2 –Insecurity.  Images of young, beautiful and happy girls with the perfect body!  Yep I want that!  I want to wear a bikini and run down the beach with confidence without feeling my belly rise and fall at the opposite time to the rest of my body

3 – Living the dream.  These ads make me feel like I can’t be truly happy until I get down to that perfect weight (for me that is 115lbs – ridiculous).  Anyone who doesn’t think they would be happier if they were thinner are in the minority.  For me it’s like buying the lottery ticket and imagining what I will do with the winnings.  With being thinner I imagine all the wonderful clothes I would wear and all the places I would wear them.  Super happy and super confident.

4 – Dazzled by science.  There is always a new study or a new specialist out there who wants to tell us a new quick fix to getting the perfect bod!  It must be true its science; these pills really will speed up my metabolism or absorb the fat so that it isn’t absorb into our bodies and I get to eat what I want.

5 – Trust– Well Doctor Oz said its true so it must be right?  Celebrities and celebrity doctors are in our homes through the TV, we think we know them and we think we can trust them.  We have either seen them work off their own weight and have found that miracle or they are doctors who we have already put on the pedal stool of honesty.  This was never more perfectly ripped to pieces than by John Oliver on Last Week Tonight.  I hope you watched the video not only because it is so hilarious but also because ‘Morning Joe’ so beautifully epitomizes how irrational we are.

 

 

 

Dear Cable Guy. Sorry it is you, not me

cable guy

 

We have finally rid ourselves of our cable network!  In Canada there is pretty much a choice of two service providers Bell and Rogers (courtesy of the medium’s regulator, the CRTC), and this frustrating minimal competitive landscape has hindered the overall service levels and of course the price of said services.

We pay a whopping $190 a month for cable TV, Phone and Internet, which is an apparent “good deal” after 2 years of haggling and spending copious amounts when we go over our data limit.  As a proud Brit I was pretty disappointed with the TV programming and interface in Canada.  The main hoity complaint from yours truly is the lack of highbrow shows that we get on the Beeb but a close second, third and fourth is the is the glitchy interactive display, ridiculous amounts of advertising and PRICE, did I mention price?  I was paying the equivalent of $90 a month with BT Vision in the UK and it was a much better experience user wise and I got unlimited internet usage. I love BT Vision.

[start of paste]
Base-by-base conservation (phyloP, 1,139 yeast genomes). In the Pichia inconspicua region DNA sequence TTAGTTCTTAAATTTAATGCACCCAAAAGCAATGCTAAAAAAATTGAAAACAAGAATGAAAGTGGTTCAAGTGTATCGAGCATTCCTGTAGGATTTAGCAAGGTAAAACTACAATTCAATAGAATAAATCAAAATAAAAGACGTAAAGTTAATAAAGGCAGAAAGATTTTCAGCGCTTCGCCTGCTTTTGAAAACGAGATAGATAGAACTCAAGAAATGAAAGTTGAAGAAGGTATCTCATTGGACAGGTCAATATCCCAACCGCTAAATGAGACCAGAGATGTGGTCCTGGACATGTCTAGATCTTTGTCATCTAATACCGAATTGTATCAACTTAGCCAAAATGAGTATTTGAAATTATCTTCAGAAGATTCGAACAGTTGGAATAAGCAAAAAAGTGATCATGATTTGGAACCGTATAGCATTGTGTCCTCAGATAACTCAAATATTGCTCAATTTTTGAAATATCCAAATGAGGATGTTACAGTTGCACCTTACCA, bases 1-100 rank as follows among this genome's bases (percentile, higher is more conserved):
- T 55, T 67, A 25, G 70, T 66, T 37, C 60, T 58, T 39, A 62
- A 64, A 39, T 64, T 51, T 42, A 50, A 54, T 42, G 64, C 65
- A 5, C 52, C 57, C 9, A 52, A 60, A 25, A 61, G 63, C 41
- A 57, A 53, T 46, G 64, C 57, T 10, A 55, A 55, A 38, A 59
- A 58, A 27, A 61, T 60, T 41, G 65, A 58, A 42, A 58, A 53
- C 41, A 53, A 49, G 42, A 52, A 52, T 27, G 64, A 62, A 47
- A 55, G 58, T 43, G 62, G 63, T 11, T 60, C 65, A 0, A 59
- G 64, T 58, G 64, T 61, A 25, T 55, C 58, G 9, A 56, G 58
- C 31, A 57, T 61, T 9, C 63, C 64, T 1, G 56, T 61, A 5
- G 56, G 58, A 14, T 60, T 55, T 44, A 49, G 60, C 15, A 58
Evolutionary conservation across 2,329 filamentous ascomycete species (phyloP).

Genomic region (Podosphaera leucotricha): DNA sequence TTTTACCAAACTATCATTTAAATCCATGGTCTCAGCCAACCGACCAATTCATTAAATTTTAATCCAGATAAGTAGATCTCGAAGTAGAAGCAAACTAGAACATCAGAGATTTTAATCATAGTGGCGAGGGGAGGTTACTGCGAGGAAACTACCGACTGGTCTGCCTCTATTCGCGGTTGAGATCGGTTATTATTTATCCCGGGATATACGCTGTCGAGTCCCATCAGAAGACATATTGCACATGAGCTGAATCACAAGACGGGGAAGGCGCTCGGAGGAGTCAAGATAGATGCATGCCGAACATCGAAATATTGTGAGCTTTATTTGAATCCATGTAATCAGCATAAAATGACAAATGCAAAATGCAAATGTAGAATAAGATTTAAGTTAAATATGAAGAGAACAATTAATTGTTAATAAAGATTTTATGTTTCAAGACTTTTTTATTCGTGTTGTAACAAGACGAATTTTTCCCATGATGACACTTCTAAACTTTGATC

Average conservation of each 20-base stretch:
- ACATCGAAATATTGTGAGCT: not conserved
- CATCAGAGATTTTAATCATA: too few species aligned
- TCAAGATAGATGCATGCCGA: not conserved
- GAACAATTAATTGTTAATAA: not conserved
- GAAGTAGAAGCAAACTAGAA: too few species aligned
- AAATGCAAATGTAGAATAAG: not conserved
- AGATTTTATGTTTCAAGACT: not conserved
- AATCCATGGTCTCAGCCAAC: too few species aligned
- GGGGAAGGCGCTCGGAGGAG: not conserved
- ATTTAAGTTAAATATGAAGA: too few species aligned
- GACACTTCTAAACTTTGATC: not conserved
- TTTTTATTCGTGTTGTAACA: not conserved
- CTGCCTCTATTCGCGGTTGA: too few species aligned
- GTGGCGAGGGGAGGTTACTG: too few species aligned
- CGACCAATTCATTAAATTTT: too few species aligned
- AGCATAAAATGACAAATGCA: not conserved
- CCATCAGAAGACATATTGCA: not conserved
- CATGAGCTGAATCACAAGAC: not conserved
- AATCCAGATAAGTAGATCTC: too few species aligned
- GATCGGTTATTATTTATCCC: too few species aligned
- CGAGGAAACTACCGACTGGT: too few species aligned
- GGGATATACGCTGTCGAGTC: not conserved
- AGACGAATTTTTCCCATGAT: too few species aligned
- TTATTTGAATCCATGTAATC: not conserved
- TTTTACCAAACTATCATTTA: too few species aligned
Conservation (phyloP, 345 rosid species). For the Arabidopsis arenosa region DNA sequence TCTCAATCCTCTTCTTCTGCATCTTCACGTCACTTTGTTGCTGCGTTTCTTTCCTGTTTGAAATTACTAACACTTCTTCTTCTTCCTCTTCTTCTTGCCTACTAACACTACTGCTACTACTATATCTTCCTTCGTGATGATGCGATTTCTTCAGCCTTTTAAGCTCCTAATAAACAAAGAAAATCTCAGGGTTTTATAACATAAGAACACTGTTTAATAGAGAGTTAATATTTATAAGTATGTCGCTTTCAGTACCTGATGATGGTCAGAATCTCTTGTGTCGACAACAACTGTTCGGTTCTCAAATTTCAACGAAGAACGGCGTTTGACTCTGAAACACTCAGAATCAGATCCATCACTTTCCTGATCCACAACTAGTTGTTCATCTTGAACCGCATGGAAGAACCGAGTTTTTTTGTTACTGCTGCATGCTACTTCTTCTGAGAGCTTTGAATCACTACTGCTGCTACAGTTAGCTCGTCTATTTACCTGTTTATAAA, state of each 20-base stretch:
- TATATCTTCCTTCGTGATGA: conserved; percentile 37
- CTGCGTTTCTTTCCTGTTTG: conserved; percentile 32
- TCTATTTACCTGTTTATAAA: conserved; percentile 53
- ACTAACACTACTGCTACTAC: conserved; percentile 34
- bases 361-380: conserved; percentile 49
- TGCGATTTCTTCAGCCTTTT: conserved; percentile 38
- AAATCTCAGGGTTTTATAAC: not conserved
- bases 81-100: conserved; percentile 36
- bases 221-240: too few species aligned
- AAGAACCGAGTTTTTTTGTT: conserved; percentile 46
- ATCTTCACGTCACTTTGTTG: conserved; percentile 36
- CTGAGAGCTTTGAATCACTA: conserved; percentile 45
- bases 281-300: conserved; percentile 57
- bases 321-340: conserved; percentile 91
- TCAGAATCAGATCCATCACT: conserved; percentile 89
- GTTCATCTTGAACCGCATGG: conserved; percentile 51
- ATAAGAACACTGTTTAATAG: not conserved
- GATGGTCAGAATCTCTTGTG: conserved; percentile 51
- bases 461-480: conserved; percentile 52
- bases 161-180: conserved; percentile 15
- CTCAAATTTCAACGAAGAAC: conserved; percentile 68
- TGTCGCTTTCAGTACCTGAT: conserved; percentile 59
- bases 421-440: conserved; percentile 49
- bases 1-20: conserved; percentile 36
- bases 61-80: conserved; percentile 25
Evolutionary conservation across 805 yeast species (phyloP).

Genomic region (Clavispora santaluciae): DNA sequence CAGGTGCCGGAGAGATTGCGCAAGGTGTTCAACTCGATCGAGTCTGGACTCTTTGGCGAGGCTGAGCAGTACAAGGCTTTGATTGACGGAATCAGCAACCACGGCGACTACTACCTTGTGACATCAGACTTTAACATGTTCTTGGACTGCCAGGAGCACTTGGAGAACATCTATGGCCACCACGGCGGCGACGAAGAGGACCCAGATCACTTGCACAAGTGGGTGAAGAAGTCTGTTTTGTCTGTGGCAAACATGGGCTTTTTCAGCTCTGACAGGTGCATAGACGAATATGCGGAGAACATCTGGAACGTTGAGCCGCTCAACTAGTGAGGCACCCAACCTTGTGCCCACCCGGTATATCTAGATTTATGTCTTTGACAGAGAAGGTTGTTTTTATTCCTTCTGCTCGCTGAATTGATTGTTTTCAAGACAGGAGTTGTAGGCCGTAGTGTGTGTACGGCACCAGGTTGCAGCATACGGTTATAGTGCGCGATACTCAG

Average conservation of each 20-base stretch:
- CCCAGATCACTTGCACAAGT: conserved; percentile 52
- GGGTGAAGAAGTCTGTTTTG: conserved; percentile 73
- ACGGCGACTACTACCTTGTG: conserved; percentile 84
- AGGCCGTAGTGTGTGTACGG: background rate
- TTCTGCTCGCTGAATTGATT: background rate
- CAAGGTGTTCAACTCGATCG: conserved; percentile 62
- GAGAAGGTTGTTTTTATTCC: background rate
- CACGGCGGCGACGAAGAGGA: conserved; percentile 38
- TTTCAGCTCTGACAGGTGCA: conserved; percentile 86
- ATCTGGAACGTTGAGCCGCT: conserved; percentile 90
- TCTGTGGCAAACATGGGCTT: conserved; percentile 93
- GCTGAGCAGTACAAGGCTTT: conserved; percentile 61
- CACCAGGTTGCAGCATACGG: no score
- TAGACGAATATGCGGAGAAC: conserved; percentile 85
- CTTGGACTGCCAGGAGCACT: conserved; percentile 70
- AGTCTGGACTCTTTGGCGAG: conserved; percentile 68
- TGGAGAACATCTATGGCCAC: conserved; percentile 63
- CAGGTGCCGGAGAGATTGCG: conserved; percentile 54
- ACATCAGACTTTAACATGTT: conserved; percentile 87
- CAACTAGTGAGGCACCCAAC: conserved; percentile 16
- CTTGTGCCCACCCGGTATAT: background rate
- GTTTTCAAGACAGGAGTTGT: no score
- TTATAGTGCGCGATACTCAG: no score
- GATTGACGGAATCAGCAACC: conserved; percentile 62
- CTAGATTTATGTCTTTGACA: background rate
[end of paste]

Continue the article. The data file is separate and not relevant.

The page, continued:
So goodbye traditional cable with your endless adverts and “scheduled programming” and hello streaming and Netflix on demand, ridding myself of 18 minutes per hour of advertising time versus maybe 6 minutes an hour (on average) via streaming.

I am part of a growing crowd that are leaving traditional television to move to more affordable, better quality and more tailored viewing that comes with Netflix, Crackle, CouchTuner and Hulu to name a few. Ok there may be some limited advertising with the likes of Hulu and CouchTuner but it is still greatly reduced and we have freedom to watch what we want and when we want.

I am presenting a biased opinion, as I am a HUGE fan of Netflix and this is where I see real benefits to the collection of my personal data. Not only do they make good recommendations based on my previous viewing but they have also provided the most riveting shows recently like Derek, House of Cards and Orange is the New Black. Why so successful? They are looking at our viewing behaviours and making awesome choices through what we are watching. Take “House of Cards” for example, they found through our data that those of us who had watched the original BBC miniseries (also by the same name) were also likely to view movies with Kevin Spacey and/or directed by David Fincher. They combined the three of these and committed $100 million for two 13 episode seasons. Thank you again Netflix… genius. There is also another big advantage with this, they do not have to spend millions on advertising and promotion which we find rather intolerable anyway, they just influence us through suggested programs

“We don’t have to spend millions to get people to tune into this,” “Through our algorithms we can determine who might be interested in Kevin Spacey or political drama and say to them, ‘You might want to watch this.’” Steve Swasey, Netflix’s V.P. of corporate communications, told GigaOm last March.

 

Date us don’t stalk us: The power of community

I had an uplifting experience last week and it was driven by my community, The Beaches.

Thursday morning I was reading my Facebook page and saw a note asking ‘has anyone found the Bengal cat that is lost and has been having seizures’?  The answer was no and I remember thinking how sad that was.